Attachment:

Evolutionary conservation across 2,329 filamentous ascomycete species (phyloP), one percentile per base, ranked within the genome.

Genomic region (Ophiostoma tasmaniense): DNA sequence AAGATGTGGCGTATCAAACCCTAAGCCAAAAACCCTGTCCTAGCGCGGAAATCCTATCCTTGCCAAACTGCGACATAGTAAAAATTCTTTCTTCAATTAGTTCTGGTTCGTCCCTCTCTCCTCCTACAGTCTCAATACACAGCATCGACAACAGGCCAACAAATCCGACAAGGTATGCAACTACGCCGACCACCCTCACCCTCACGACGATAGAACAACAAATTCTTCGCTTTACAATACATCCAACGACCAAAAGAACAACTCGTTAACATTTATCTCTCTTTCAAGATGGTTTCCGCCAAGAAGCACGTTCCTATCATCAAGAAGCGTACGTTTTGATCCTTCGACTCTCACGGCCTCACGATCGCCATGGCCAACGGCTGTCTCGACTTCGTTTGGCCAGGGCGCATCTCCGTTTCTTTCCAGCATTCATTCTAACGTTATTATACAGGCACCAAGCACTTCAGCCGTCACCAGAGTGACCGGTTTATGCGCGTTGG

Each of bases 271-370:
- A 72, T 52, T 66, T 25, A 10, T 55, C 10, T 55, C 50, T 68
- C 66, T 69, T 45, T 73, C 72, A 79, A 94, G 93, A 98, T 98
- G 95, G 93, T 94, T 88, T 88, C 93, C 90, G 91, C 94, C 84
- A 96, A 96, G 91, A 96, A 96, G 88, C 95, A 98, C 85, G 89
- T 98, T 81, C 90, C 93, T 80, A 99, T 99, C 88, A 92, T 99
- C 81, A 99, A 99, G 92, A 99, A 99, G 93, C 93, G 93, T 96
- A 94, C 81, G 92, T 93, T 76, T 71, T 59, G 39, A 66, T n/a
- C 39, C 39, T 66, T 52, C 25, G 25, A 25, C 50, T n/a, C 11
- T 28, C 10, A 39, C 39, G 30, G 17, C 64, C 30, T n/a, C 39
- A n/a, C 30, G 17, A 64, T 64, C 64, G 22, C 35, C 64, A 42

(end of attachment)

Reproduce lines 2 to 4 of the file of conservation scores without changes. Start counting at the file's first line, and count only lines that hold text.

Genomic region (Ophiostoma tasmaniense): DNA sequence AAGATGTGGCGTATCAAACCCTAAGCCAAAAACCCTGTCCTAGCGCGGAAATCCTATCCTTGCCAAACTGCGACATAGTAAAAATTCTTTCTTCAATTAGTTCTGGTTCGTCCCTCTCTCCTCCTACAGTCTCAATACACAGCATCGACAACAGGCCAACAAATCCGACAAGGTATGCAACTACGCCGACCACCCTCACCCTCACGACGATAGAACAACAAATTCTTCGCTTTACAATACATCCAACGACCAAAAGAACAACTCGTTAACATTTATCTCTCTTTCAAGATGGTTTCCGCCAAGAAGCACGTTCCTATCATCAAGAAGCGTACGTTTTGATCCTTCGACTCTCACGGCCTCACGATCGCCATGGCCAACGGCTGTCTCGACTTCGTTTGGCCAGGGCGCATCTCCGTTTCTTTCCAGCATTCATTCTAACGTTATTATACAGGCACCAAGCACTTCAGCCGTCACCAGAGTGACCGGTTTATGCGCGTTGG

Each of bases 271-370:
- A 72, T 52, T 66, T 25, A 10, T 55, C 10, T 55, C 50, T 68